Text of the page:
Let’s meet Patrick and Susan Stübing a married couple with two children. By all outward appearances they are a normal family living in Germany with one important exception: Patrick and Susan are siblings. As is common among consensual adults engaged in incestuous relationships Patrick and Susan did not grow up together. As reported by the BBC, Patrick was adopted out of his birth family at a young age and did not meet his biological mother and Susan until he was 23 years old. Both Patrick and Susan report that they had an immediate attraction for one another. After their mother died they began their relationship and have been living together for the past 8 years, excluding the time Patrick has served in prison for the crime of incest. Patrick and Susan claim they are not bothering anyone and have been persecuted for their forbidden love. They have been trying to overturn Germany’s Paragraph 173 of the civil code which makes incest a crime. Medical and genetic experts claim there is a good public health reason for the law. Children produced by incestuous relationships are much more likely to have medical issues. Indeed Patrick and Susan’s son has epilepsy and learning difficulties, while their daughter is a special needs child. Nevertheless they maintain that these problems are not the result of the incestuous pairing of their genes.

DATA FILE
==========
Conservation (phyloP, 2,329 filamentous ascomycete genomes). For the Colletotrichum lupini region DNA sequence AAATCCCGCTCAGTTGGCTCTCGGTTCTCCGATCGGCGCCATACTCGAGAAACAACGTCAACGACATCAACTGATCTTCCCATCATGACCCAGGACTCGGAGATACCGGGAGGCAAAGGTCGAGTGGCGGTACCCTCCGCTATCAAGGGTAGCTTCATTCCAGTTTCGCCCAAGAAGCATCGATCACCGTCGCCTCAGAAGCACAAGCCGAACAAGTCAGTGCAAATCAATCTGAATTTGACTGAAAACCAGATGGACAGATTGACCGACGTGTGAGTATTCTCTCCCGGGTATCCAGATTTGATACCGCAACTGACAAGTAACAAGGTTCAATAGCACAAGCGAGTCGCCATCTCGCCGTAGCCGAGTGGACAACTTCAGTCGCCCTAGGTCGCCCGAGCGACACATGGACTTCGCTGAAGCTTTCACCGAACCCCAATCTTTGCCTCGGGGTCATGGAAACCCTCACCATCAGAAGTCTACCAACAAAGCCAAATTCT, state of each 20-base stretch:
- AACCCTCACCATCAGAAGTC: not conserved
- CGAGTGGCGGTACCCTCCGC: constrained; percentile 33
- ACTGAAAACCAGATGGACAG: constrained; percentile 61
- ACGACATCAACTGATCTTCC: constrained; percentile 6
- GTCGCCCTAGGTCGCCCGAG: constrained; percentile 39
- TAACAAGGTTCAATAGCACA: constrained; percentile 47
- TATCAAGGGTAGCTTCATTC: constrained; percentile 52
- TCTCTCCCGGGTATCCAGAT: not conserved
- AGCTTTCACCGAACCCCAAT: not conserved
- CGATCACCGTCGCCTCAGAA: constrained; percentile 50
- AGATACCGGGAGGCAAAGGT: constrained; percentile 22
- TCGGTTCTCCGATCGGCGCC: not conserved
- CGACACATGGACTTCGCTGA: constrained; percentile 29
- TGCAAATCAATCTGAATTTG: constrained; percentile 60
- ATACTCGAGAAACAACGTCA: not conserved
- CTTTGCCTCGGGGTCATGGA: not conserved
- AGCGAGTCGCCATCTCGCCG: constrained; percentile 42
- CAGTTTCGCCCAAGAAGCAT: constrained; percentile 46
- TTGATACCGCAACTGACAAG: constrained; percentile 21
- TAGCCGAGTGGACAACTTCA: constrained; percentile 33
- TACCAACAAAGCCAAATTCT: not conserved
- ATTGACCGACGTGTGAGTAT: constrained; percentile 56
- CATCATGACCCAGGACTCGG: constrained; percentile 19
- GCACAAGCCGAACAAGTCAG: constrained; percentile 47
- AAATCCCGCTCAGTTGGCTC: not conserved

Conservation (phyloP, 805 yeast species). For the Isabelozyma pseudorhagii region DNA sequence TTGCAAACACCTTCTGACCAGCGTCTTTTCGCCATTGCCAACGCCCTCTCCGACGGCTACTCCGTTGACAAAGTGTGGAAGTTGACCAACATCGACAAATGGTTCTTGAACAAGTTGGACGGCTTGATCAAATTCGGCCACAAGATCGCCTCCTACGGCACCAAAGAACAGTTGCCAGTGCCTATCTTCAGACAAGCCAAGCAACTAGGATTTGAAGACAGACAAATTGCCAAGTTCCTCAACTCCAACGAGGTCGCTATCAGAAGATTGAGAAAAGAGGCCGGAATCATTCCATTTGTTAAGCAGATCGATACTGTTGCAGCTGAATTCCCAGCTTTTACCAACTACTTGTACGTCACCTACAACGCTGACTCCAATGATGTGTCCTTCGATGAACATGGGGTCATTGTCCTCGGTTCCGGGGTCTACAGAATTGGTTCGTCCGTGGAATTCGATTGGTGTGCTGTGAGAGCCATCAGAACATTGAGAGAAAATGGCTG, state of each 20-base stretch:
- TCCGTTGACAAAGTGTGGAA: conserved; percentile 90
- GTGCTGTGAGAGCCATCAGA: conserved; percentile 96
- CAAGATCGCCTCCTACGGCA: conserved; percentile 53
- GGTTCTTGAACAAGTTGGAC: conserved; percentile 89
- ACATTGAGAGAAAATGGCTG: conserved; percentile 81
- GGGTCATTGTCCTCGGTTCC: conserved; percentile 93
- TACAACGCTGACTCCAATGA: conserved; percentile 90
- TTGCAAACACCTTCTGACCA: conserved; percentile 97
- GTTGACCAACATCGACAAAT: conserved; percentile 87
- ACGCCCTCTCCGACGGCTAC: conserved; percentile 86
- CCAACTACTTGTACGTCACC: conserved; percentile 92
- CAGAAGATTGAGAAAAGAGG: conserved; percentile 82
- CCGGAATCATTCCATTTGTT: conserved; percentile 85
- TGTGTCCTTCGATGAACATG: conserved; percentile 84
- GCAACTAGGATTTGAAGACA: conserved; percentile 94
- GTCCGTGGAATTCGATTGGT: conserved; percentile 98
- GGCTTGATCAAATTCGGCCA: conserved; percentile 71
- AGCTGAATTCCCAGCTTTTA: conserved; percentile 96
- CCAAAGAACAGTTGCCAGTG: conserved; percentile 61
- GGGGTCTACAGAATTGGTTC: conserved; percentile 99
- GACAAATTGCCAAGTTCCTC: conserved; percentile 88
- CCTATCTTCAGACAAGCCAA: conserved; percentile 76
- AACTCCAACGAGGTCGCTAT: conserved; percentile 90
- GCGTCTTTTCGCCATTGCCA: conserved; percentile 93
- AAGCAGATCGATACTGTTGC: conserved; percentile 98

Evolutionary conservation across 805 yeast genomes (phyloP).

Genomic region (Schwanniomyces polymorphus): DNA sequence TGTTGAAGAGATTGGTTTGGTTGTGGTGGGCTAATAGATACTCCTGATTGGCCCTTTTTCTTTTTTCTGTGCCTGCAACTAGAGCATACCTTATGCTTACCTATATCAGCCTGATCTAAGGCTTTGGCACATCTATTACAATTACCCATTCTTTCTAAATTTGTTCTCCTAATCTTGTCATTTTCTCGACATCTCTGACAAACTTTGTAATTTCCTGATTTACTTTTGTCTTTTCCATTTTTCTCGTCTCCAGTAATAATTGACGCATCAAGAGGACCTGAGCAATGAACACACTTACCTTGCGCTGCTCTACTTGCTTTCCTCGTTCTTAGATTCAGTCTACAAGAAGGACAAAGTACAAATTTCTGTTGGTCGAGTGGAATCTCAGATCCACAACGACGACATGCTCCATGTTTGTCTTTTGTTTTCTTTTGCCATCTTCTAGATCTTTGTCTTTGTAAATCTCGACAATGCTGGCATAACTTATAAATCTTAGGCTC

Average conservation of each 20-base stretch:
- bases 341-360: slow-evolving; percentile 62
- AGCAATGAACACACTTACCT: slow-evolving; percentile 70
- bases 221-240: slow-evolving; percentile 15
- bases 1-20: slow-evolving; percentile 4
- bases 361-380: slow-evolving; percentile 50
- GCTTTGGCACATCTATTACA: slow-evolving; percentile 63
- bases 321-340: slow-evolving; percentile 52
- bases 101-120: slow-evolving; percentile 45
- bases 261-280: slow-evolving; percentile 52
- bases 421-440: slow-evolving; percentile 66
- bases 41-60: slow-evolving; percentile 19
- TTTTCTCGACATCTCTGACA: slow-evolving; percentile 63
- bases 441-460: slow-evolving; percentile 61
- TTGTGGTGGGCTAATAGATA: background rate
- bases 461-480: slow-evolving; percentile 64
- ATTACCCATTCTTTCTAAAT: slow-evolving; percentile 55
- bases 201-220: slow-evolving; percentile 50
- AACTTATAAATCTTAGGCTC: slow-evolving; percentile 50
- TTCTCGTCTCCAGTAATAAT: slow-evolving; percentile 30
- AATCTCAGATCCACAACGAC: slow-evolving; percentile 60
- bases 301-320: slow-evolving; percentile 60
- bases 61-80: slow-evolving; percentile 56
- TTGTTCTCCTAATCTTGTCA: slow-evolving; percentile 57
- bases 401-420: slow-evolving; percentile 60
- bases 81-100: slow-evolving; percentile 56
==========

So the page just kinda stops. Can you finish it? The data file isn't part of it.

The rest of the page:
The attraction that Patrick and Susan feel for each is called Genetic Sexual Attraction (GSA) and has also been reported in cases of mother-son and father-daughter incest. In all cases of GSA the relatives affected were not present during the childhood of one or both parties. The term GSA was first coined by Barbara Gonyo who founded the group Truth Seekers in Adoption – a Chicago based organization which provides support for long lost relatives who have reunited – and the website In her book I’m His Mother, He’s Not My Son, Barbara speaks frankly of the intense emotional feeling she experienced when she was reunited 26 years later with the son she gave up at age 16. Barbara describes her initial contact as a ‘honeymoon period’. She became obsessed with wanting to touch and smell her son. She is convinced that these feelings were the result of ‘missed bonding’. She recognized her son as related to her – perhaps accentuating the loss of bonding a mother experiences with her infant. These feelings may result in an intense desire for closeness which can manifest as sexual behavior in adults. In a 60 Minutes interview with some GSA couples New York psychotherapist Joe Soll characterized GSA;